GMC cuts fees for junior doctors

THE cost of training qualifications is being cut as part of a package of GMC fee reductions for doctors.

From December 15, 2011, junior doctors will pay less for a CCT (certificate of completion of training) which has been cut from £500 to £390. The Certificate of Eligibility for Specialist Registration or GP Registration (CESR or CEGPR) will also drop from £1,600 to £1,500.

Doctors with current open CCT, CESR and CEGPR applications on December 15 also benefited from the reduction. All other certification-related fees will be frozen at 2010/2011 levels.

From April 2012, practising doctors will pay £390 a year instead of £420 – a saving of £2.50 per month. Registered doctors who don’t have a licence to practise will pay £140 instead of £145 – a saving of 42p per month. Doctors in foundation years one and two will make a similar saving, paying £95 instead of £100.

The move follows a decision last year by the GMC to freeze its annual fees.

The regulator will also increase the earnings threshold entitling doctors to a 50 per cent fees discount from April. Any doctor whose total gross annual worldwide income from all sources is less than £30,000 will qualify, compared to the current threshold of £26,000.

The GMC agreed a package of cuts at a recent council meeting. It said the reductions were possible thanks to £8million of efficiency savings made in 2011. These include an expansion of the in-house legal team, a cut in the number of panel members from five to three and greater use of e-communication rather than paper.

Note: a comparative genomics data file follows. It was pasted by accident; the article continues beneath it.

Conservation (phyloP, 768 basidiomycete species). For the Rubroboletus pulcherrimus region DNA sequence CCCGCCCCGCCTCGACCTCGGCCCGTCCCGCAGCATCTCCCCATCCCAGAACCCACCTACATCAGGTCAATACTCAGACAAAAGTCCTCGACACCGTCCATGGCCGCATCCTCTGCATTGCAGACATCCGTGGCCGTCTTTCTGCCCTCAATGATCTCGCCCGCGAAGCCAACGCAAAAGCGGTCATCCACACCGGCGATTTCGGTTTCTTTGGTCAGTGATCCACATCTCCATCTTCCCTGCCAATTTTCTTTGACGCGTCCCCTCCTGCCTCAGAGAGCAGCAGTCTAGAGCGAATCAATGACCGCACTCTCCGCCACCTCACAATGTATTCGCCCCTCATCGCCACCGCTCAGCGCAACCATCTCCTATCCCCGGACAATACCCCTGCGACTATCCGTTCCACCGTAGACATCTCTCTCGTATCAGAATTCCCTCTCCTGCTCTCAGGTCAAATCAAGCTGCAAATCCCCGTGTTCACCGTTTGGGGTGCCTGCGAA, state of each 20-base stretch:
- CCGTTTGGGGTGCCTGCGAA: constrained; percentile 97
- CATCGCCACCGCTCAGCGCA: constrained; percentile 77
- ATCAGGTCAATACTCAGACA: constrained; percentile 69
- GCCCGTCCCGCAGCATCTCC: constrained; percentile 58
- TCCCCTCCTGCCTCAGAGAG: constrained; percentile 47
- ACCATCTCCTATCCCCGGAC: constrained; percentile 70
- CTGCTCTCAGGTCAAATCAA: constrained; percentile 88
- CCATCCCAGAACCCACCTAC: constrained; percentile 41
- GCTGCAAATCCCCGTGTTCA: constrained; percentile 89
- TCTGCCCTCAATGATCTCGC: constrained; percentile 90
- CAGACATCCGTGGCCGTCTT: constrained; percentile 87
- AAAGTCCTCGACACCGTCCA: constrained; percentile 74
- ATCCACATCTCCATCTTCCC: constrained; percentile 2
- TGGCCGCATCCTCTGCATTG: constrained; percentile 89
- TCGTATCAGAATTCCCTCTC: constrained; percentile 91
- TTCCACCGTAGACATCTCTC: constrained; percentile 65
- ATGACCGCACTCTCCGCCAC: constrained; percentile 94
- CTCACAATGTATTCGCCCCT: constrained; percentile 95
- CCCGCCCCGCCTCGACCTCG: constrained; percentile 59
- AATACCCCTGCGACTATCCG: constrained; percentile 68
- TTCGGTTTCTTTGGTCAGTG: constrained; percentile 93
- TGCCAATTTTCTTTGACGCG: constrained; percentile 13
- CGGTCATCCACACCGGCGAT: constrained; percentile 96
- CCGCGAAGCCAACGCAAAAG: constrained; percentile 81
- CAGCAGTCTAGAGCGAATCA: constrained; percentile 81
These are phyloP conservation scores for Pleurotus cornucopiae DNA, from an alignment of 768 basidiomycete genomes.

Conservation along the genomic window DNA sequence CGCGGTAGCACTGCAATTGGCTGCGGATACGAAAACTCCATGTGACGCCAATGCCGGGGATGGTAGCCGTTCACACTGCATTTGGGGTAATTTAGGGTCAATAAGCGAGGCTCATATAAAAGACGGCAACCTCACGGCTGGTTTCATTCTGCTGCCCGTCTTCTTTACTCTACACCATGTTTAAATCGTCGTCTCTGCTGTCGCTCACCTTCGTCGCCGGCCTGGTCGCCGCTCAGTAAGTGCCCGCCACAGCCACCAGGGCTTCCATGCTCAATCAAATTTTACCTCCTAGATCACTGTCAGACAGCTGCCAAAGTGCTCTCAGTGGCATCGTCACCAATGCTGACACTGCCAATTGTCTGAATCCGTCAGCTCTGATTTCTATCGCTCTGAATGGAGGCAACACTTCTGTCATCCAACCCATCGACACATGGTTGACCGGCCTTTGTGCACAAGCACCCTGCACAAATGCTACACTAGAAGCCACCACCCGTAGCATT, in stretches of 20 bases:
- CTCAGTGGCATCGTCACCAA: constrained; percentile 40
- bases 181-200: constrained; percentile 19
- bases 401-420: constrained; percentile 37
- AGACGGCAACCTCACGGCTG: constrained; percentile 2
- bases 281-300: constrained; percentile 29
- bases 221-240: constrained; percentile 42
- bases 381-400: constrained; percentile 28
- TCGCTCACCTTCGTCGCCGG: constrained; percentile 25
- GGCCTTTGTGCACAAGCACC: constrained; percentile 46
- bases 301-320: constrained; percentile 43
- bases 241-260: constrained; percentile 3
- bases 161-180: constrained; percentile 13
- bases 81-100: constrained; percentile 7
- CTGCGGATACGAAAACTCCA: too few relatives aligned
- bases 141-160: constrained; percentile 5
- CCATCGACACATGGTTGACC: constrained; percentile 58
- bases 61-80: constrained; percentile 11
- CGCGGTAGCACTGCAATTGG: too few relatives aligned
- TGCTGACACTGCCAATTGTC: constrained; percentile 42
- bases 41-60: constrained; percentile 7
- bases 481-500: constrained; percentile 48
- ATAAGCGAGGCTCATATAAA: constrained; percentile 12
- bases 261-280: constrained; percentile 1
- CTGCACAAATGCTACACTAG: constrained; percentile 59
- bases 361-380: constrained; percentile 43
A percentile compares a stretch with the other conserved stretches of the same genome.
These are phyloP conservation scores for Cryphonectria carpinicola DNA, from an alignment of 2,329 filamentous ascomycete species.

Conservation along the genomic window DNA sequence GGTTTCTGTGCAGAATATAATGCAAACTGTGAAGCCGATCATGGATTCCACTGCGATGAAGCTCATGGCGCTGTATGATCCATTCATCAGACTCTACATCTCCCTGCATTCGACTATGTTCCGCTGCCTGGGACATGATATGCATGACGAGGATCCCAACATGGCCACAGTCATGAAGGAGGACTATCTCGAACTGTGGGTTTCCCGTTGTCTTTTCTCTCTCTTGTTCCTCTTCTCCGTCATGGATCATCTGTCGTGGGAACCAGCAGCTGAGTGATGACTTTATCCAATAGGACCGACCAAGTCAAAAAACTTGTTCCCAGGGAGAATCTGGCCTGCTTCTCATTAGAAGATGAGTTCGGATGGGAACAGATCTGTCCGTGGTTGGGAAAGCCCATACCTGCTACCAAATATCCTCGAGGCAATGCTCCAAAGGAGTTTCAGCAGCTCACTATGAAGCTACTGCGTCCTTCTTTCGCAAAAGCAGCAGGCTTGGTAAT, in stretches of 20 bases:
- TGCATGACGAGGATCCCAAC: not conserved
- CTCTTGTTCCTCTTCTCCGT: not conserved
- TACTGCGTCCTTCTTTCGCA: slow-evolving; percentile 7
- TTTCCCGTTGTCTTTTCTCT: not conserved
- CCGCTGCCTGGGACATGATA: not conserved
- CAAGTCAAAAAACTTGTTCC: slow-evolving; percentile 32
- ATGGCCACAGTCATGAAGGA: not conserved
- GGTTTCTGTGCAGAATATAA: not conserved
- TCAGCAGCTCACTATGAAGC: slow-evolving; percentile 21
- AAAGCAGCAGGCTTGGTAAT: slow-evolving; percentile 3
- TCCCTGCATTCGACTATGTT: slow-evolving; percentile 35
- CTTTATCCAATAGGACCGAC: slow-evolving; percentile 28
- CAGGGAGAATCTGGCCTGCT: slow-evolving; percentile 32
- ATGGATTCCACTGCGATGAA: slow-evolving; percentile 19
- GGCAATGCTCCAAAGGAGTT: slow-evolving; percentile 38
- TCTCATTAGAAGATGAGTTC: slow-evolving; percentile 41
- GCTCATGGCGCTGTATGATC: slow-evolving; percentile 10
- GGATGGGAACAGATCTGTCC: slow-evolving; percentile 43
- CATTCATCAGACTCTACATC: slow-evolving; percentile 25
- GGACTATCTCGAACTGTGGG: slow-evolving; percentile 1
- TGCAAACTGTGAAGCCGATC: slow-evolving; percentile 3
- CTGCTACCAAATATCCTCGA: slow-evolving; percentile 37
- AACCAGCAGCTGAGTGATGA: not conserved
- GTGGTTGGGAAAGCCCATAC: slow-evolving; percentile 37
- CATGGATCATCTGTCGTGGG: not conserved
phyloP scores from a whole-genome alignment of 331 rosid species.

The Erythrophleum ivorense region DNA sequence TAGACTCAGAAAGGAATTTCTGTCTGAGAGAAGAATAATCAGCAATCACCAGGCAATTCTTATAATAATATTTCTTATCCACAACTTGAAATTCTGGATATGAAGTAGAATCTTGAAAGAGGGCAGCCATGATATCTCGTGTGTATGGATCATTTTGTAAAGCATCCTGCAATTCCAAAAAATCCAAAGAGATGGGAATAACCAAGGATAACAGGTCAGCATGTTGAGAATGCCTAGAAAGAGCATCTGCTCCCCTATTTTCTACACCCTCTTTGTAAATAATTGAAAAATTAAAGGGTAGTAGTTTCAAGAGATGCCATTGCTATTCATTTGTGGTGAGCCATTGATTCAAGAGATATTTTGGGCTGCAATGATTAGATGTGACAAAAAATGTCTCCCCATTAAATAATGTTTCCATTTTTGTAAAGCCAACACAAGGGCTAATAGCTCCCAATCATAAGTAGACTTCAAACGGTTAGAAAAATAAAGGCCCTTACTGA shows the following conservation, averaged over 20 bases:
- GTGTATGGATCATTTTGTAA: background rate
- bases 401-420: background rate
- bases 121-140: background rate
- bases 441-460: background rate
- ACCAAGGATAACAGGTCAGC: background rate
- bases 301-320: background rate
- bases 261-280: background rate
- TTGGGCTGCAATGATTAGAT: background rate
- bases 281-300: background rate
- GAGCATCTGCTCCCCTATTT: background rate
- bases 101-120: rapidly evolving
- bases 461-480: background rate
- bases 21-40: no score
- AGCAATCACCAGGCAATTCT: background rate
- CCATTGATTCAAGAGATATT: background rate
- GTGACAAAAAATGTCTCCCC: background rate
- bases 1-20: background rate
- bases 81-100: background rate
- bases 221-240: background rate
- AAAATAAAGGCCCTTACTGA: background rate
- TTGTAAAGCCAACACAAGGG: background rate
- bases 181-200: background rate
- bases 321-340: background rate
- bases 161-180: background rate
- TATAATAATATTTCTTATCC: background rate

GMC chief executive Niall Dickson said: “We have a responsibility to provide value for money and, as far as we can, to control our costs. As a result of further efficiencies achieved across the organisation, we are able this year to pass on savings to all doctors.

“We are making these reductions at the same time as facing increasing demand on our services and delivering major initiatives that will benefit doctors and patients, including the introduction of revalidation, the Medical Practitioners Tribunal Service, and the roll-out of employer and regional liaison teams.”

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